The answer is human nature, or to be more specific, the part of the human brain called the amygdala. This is used to store our experiences to memory, it’s like a save button on a computer. We actually all have two amygdala, one on each side of the brain. The one found in the left hemisphere of the brain deals with both positive and negative events, but the one on the right hemisphere only processes negative events.

This imbalance means that positive events are only recorded by half of the brain and we end up needing three times more 'good' things to happen to us than bad, just to perceive things as neutral.

Whilst this might seem a little unfair, this inherent negativity bias keeps us cautious, which has been a useful trait for most of human existence as we sought to protect ourselves from the elements, predators, and each other over the course of our existence on this planet.

The problem we all have in the 21st century is that most of the things which used to threaten us and which our brains are wired to protect us against, are no longer as life-threatening as they once were. This leads our brains to seek out other things to worry about, and the world of finance is the perfect playground as there is always something to worry about and always a commentator predicting an impending disaster.

One way to address this imbalance is simply to look less often at markets and related news stories. Left to their own devices and without a proper plan, people are inclined to check what’s going on in their portfolio on a regular basis, sometimes even daily. This is particularly prevalent when there is a lot of bad news in the world, as there has been in recent times due to the pandemic and war in Ukraine.

If you checked the market (global equities in this example) every day from 1990 to present day, you would have seen it rise on 54% of those days and fall on 46% of those days. Given the negative bias driven by our amygdala, this daily routine is likely to lead to a negative view of investing in markets. This is despite the fact that remaining invested in markets has returned more than +700% over that time.

Ignore the Noise

However, if you decided to ignore the short-term noise and only check in on market returns on a quarterly, semi-annual or annual basis, the picture is very different. Checking market returns once a year from 1990 to the present day would have resulted in you seeing a positive return 70% of the time and a negative return only 30% of the time. Checking on a quarterly basis over that time would have resulted in 67% showing a positive return and 33% negative, which is almost as good.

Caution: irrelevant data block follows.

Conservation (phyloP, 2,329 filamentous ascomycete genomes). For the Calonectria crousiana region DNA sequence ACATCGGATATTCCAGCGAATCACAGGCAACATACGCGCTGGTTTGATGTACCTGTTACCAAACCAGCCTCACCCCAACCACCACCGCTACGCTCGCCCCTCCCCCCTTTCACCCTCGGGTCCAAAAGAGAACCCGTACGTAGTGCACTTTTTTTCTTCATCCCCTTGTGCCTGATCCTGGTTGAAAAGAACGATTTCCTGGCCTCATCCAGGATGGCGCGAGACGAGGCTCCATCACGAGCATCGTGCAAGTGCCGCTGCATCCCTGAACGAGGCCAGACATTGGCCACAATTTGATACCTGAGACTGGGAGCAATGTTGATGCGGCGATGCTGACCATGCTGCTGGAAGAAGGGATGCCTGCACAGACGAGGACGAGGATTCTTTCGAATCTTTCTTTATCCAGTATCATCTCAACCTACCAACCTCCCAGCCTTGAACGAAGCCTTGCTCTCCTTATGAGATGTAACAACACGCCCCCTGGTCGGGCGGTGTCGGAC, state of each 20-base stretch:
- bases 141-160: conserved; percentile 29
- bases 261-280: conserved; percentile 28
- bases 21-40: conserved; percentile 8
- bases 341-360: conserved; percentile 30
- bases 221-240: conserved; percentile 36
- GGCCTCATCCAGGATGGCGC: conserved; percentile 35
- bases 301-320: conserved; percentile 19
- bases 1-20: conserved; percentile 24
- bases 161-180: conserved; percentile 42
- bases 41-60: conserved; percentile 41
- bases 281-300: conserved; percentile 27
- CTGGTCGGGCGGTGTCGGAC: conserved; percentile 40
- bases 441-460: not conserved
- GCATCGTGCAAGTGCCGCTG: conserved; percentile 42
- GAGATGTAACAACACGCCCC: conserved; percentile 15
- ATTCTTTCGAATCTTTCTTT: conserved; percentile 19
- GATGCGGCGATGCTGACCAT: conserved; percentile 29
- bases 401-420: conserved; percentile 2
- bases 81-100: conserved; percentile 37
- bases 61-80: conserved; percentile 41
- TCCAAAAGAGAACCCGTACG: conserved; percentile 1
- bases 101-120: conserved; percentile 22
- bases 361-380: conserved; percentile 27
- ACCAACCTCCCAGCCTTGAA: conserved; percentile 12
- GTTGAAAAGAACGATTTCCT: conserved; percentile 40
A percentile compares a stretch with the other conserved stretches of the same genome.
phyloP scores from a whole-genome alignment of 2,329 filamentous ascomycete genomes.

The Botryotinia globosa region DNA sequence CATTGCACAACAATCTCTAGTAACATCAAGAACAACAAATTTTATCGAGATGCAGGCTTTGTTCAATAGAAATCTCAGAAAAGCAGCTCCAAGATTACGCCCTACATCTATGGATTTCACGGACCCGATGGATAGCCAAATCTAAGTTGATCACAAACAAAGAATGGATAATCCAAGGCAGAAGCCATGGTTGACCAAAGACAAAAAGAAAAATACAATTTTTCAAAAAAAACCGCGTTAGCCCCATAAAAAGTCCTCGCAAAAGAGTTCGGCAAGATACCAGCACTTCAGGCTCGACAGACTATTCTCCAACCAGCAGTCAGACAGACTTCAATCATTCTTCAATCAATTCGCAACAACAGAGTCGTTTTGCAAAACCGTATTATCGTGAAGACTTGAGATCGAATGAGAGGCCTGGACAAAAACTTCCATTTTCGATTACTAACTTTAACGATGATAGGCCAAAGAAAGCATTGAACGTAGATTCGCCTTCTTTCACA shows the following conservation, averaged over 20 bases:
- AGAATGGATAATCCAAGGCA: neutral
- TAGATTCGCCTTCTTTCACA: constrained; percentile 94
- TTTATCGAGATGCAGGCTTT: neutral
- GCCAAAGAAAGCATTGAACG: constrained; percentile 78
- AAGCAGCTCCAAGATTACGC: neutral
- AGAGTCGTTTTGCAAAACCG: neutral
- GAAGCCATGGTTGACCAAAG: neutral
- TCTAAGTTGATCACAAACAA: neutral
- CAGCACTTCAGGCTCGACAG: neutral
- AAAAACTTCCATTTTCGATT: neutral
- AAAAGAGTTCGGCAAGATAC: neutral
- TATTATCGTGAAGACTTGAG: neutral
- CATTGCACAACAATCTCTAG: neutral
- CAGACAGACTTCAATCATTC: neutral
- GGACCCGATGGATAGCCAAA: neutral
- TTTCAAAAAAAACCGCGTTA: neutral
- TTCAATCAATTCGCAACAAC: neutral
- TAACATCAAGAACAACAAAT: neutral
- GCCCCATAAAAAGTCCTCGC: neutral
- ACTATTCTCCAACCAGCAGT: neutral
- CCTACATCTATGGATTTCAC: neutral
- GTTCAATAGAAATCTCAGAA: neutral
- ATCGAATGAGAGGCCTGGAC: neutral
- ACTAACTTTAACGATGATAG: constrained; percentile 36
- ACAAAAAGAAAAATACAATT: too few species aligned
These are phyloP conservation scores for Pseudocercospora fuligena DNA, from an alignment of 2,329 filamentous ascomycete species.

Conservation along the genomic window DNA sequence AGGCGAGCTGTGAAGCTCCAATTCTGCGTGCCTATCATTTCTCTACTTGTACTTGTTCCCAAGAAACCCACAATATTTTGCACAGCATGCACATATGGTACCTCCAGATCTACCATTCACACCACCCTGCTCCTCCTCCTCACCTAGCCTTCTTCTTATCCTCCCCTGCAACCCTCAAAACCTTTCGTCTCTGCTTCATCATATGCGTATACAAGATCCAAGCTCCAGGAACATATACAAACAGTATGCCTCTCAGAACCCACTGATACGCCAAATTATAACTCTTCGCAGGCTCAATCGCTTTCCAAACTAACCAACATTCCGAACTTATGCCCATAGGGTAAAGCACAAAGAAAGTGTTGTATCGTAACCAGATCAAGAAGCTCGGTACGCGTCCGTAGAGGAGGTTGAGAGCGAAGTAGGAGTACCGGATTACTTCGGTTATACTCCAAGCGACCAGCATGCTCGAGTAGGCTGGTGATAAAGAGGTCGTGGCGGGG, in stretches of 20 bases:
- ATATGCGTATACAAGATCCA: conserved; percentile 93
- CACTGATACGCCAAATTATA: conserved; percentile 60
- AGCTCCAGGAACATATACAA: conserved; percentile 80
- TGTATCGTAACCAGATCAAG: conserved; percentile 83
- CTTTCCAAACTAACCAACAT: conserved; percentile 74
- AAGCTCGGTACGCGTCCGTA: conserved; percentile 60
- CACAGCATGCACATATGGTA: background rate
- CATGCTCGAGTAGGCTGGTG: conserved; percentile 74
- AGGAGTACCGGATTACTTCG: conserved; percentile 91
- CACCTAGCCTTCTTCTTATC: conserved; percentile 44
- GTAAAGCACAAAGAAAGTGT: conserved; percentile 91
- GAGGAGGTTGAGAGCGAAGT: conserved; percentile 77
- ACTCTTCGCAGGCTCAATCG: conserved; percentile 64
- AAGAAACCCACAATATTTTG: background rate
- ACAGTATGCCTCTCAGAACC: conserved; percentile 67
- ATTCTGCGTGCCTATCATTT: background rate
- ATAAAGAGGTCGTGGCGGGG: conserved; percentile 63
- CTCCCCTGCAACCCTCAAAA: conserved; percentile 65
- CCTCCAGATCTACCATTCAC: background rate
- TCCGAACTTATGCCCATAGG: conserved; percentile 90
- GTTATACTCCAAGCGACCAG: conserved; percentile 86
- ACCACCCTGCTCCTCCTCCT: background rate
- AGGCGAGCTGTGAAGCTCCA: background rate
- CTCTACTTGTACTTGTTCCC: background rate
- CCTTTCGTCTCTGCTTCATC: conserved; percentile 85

Our Financial Planning proposition is purpose-built to take on the daily worries and stress that come with all things finance-related, so you don’t have to. This frees up time and energy which can be used to live your life ‘on-purpose’, in line with your values, and to enable you to achieve your personal goals. Our regular Progress Meetings, which are held on an annual or semi-annual basis, provide an opportunity to review your investment strategy in the context of your Financial Plan and ensure you remain on-track to achieve your goals.

This frequency of review is also perfect for managing the psychology of investing, taking into account our inherent negativity bias. History suggests that monitoring markets any more frequently is unlikely to lead to a positive mindset. Furthermore, it doesn’t change the outcome, the fact of the matter is that remaining invested is empirically proven to be the best strategy and the biggest detriment to returns is the investor themselves taking inappropriate actions at the wrong time driven by emotional responses to events.

To illustrate this point, if you take the annualised returns of US Equities (S&P 500 Index) from 1990 to 2021 and then adjust them to assume you disinvested for a period and missed some of the best daily market returns, the results are staggering. Missing just the three best days of returns reduced your annualised return from 9.9% p.a. to just 0.3% p.a. Missing the five best days or more resulted in you losing money.

To make matters worse, around 70% of the best days occur within fifteen days of the ten worst days. So, if you are watching markets daily and react to the worst days by disinvesting, the likelihood is that you may miss out on the best days of market returns which come within a matter of days or weeks later.

Numerous studies have been conducted over the years and the conclusion is always the same - the highest probability of success comes from remaining invested, diversifying and letting it compound over time. That remains our advice, and it's a message that you will continue to hear from your own Financial Planner.

John Genovese DipPFS, EFA™, CertPFS (DM & Securities)

Investment Team Manager